Saturday, April 17, 2010

Photography, Hunting, Restlessness, Records, Archery and Stillness

A handful of thoughts to escape from the restless, confused territory of editing the feature doco 'Murundak':

I read recently (and apologies to the author/blogger that I wrote this note down without referencing and now can't recall where I read it) that Henri Cartier-Bresson relayed to Fred Ritchin (author of After Photography) that there were 4 essential books for a photographer to read. One of these is Eugen Herrigel's Zen in the Art of Archery. As someone with a restless mind, I love the thought of activity, creativity, production emerging from pure stillness, intense contemplation.
“Should one ask… how the Japanese Masters understand this contest of the archer with himself, and how they describe it, their answer would sound enigmatic in the extreme. For them the contest exists in the archer aiming at himself—and yet not at himself, in hitting himself—and yet not himself, and thus becoming simultaneously the aimer and the aim, the hitter and the hit. Or, to use some expressions which are nearest the heart of the Masters, it is necessary for the archer to become, in spite of himself, an unmoved center. Then comes the supreme and ultimate miracle: art becomes “artless,” shooting becomes not-shooting, a shooting without bow and arrow; the teacher becomes a pupil again, the Master a beginner, the end a beginning, and the beginning perfection.”
In a rare vinyl recording posted by Ted Barron on his great record collector's blog Boogie Woogie Flu, Cartier-Bresson talks of how the photographer approaches the world around him, and, most interestingly, of the act of forcing chance, an intriguing way of approaching the act of interpreting the world through a camera (still or moving, in my mind):
"We have to know what to, be clear, on what we want to say. Our conceptions, our, what we think of a certain situation, a certain problem. Photography is a way of writing it, of drawing, making sketches of it. And in the form, things are offered to us in daily life. We have to be alert and know when to pick the moment which is significant. Then, it's just intuition. It's instinct. We don't know why, we press at a certain moment. It comes, it is there, it's given. Take it. Everything is there, it is a question of chance, but you have to pick and force chance to come to you. There's a certain will"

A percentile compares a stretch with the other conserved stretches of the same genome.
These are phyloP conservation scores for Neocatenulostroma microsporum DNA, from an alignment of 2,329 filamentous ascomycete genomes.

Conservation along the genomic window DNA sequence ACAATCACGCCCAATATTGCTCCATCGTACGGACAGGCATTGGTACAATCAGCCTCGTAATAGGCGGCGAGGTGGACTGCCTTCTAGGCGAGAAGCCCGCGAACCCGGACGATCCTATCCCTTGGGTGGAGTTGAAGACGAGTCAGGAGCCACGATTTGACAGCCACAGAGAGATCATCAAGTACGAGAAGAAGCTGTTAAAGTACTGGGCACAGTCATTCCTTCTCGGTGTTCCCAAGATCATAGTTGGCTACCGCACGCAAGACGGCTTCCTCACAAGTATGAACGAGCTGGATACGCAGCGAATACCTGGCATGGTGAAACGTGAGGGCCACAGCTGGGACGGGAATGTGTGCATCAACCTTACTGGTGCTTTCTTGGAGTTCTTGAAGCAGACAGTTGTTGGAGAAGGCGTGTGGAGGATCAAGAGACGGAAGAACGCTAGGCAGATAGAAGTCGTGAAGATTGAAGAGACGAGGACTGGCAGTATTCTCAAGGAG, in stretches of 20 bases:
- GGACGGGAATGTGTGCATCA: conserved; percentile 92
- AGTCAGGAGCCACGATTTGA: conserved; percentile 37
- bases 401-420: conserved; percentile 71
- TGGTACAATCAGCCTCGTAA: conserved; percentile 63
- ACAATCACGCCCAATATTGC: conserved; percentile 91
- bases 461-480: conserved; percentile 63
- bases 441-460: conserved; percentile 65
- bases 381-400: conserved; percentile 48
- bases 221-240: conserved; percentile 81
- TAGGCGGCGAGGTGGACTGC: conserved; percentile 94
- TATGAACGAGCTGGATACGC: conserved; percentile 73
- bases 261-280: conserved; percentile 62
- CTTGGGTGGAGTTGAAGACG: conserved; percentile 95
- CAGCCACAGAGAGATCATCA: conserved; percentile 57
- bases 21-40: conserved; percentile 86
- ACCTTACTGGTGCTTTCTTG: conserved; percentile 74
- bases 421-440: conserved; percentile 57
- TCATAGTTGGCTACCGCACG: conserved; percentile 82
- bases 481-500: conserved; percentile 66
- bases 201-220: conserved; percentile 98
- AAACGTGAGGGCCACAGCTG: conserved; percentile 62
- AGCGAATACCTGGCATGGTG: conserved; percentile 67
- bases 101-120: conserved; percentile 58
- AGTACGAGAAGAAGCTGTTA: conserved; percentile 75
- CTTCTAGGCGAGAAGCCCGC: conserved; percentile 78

Fiction filmmaking is mostly artifice. It is almost the reverse of the documentary photographers approach where chance is everything and to force chance allows a small moment of structure and precision. In fiction filmmaking where everything is a construction of reality, the more you can introduce chance, the more likely you might be to capture something elusive, enigmatic and 'real' in the most ambiguous meaning of the word. I like the idea of a half-constructed reality where so much - performance, movement, emotion, image - is left to chance, collision and possibility so that the filmmaker, the moving image photographer, has to return to relying on their instincts and senses as to what demands the moment of capture.

Cartier-Bresson's approach to photography and the world around him recalls to me the ideas around traditional hunting that Barry Lopez describes in Eskimo culture of the Arctic islands in one of my favourite books 'Arctic Dreams' (thanks to the esteemed Ross Gibson for tipping me onto this book and this passage):
All of ones faculties are brought to bear in an effort to become fully incorporated into the landscape. It is more than listening for animals or watching for hoofprints or a shift in the weather. It is more than an analysis of what one senses. To hunt means to have the land around you like clothing. To engage in a wordless dialogue with it, one so absorbing that you cease to talk with your human companions. It means to release yourself from rational images of what something “means” and to be concerned only that it “is.” And then to recognize that things exist only insofar as they can be related to other things. These relationships — fresh drops of moisture on top of rocks at a river crossing and a raven’s distant voice — become patterns. The patterns are always in motion. Suddenly the pattern — which includes physical hunger, a memory of your family, and memories of the valley you are walking through, these particular plants and smells — takes in the caribou. There is a caribou standing in front of you. The release of the arrow or bullet is like a word spoken out loud. It occurs at the periphery of your concentration.

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